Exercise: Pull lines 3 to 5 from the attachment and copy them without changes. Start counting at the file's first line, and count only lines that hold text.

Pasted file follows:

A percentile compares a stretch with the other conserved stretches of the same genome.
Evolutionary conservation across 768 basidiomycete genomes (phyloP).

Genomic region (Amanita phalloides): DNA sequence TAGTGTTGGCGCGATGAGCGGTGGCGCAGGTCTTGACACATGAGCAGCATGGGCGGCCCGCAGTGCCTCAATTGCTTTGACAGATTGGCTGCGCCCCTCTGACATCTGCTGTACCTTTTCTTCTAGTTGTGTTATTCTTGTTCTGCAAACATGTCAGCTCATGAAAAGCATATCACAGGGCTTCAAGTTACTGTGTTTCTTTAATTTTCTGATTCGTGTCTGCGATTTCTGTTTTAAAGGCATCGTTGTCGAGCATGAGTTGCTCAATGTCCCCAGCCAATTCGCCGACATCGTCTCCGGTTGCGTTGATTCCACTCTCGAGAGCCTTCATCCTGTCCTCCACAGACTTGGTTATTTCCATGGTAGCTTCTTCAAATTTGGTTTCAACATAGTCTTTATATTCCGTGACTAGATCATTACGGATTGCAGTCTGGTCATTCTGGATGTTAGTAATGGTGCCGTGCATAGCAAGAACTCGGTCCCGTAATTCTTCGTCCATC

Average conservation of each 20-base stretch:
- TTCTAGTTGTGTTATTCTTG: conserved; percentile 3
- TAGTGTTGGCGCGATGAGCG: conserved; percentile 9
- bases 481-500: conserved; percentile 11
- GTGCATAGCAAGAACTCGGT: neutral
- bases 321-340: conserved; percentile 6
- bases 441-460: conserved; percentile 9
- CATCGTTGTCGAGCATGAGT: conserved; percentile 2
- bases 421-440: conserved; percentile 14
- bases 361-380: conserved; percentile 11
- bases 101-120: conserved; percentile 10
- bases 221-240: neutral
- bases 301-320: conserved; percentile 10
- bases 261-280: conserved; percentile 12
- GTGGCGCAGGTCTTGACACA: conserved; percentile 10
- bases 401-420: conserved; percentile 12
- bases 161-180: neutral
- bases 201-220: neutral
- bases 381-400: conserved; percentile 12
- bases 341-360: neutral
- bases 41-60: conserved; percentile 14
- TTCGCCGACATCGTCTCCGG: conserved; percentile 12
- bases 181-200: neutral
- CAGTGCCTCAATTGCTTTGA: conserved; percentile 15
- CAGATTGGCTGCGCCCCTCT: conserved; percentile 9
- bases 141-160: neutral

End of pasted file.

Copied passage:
Genomic region (Amanita phalloides): DNA sequence TAGTGTTGGCGCGATGAGCGGTGGCGCAGGTCTTGACACATGAGCAGCATGGGCGGCCCGCAGTGCCTCAATTGCTTTGACAGATTGGCTGCGCCCCTCTGACATCTGCTGTACCTTTTCTTCTAGTTGTGTTATTCTTGTTCTGCAAACATGTCAGCTCATGAAAAGCATATCACAGGGCTTCAAGTTACTGTGTTTCTTTAATTTTCTGATTCGTGTCTGCGATTTCTGTTTTAAAGGCATCGTTGTCGAGCATGAGTTGCTCAATGTCCCCAGCCAATTCGCCGACATCGTCTCCGGTTGCGTTGATTCCACTCTCGAGAGCCTTCATCCTGTCCTCCACAGACTTGGTTATTTCCATGGTAGCTTCTTCAAATTTGGTTTCAACATAGTCTTTATATTCCGTGACTAGATCATTACGGATTGCAGTCTGGTCATTCTGGATGTTAGTAATGGTGCCGTGCATAGCAAGAACTCGGTCCCGTAATTCTTCGTCCATC

Average conservation of each 20-base stretch:
- TTCTAGTTGTGTTATTCTTG: conserved; percentile 3